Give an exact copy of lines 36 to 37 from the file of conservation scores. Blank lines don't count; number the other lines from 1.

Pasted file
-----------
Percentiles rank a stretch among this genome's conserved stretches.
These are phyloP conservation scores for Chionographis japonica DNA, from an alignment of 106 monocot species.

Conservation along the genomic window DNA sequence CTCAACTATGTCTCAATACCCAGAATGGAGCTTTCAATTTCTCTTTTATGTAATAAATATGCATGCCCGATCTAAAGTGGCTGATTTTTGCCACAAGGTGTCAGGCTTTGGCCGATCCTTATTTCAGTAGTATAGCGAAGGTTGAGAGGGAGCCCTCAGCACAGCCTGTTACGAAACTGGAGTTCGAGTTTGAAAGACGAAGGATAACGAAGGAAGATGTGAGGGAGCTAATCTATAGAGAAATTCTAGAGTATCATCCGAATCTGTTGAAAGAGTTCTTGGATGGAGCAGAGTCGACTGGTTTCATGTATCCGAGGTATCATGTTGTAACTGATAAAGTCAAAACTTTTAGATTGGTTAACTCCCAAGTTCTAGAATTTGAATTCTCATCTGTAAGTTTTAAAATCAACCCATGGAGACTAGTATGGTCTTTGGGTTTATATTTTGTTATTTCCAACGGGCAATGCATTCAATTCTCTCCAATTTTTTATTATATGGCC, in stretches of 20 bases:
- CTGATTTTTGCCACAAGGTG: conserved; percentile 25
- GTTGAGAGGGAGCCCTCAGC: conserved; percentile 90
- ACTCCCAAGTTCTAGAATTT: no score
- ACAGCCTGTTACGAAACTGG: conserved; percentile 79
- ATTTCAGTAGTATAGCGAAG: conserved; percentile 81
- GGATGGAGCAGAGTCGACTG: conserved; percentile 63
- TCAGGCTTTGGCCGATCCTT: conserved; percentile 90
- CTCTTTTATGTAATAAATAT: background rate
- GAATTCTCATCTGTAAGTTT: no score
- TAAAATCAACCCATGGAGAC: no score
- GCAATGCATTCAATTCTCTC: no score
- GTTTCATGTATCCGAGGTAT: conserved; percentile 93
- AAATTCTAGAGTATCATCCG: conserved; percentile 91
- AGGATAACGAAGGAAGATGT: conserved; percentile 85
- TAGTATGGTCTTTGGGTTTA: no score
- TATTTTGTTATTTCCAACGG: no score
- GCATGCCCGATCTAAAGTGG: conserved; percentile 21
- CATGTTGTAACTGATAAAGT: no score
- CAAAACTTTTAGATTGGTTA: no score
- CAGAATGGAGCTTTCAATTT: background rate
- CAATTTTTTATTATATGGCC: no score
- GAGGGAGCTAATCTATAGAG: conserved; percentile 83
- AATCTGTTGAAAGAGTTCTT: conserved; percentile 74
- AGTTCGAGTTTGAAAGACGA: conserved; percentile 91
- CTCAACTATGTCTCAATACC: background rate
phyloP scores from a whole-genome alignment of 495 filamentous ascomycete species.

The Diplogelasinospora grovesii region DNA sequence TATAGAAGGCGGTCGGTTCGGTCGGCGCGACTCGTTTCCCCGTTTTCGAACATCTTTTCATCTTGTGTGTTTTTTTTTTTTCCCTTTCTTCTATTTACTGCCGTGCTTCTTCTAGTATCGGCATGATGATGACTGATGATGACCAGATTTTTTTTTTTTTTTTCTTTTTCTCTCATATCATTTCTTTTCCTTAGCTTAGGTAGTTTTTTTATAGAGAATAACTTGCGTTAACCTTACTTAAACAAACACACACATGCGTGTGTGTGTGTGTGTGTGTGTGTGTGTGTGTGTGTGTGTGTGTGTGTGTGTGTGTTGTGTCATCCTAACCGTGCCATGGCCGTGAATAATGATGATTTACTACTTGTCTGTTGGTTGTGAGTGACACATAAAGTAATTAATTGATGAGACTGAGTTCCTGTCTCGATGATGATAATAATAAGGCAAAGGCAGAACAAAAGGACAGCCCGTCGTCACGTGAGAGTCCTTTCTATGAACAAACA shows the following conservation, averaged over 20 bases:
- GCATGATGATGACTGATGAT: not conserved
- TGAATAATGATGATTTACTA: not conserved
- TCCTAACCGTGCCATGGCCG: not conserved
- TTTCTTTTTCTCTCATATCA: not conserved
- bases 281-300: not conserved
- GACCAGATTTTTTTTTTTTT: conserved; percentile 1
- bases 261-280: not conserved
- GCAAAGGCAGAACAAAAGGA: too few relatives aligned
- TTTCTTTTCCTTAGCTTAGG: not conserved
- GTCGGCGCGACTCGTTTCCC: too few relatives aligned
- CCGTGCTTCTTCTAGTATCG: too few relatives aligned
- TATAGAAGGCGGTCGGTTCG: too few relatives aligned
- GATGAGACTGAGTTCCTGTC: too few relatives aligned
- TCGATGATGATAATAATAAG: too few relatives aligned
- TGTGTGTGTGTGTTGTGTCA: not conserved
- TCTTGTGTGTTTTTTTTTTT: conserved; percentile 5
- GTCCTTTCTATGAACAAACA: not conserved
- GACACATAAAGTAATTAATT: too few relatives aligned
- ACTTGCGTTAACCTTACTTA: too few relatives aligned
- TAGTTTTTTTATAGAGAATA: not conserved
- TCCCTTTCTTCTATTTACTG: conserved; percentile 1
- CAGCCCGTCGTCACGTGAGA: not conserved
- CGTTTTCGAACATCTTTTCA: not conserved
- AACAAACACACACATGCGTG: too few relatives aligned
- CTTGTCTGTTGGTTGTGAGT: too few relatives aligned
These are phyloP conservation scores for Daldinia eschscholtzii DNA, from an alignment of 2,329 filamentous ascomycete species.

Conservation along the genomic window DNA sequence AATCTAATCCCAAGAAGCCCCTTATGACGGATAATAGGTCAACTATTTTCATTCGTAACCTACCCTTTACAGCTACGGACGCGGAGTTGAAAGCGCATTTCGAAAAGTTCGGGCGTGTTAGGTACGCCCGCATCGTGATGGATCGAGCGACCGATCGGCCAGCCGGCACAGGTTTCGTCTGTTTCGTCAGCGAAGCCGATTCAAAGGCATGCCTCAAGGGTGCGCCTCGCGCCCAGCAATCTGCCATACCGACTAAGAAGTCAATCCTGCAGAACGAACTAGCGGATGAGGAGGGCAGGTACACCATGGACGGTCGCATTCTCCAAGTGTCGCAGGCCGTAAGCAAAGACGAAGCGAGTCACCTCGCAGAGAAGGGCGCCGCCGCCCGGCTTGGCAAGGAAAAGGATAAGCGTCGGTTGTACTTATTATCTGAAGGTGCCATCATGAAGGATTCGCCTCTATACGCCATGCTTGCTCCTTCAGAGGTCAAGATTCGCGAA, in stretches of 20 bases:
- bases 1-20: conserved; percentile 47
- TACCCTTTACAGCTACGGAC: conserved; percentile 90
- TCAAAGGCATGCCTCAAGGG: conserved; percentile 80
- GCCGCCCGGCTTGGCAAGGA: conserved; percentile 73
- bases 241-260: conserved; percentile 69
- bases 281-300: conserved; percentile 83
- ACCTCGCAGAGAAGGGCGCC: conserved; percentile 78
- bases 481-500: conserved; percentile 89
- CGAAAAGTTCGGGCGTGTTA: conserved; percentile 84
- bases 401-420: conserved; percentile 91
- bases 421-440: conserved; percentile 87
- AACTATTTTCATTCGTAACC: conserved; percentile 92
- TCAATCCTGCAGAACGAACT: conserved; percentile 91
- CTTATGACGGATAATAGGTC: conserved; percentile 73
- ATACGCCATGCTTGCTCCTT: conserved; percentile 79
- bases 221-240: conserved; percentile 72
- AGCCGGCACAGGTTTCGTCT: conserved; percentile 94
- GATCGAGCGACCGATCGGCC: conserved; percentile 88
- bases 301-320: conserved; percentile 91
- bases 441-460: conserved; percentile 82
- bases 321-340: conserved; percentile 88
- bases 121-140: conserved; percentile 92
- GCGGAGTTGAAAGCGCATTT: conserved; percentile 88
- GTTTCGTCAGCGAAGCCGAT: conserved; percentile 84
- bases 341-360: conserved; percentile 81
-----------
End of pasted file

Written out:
- GACCAGATTTTTTTTTTTTT: conserved; percentile 1
- bases 261-280: not conserved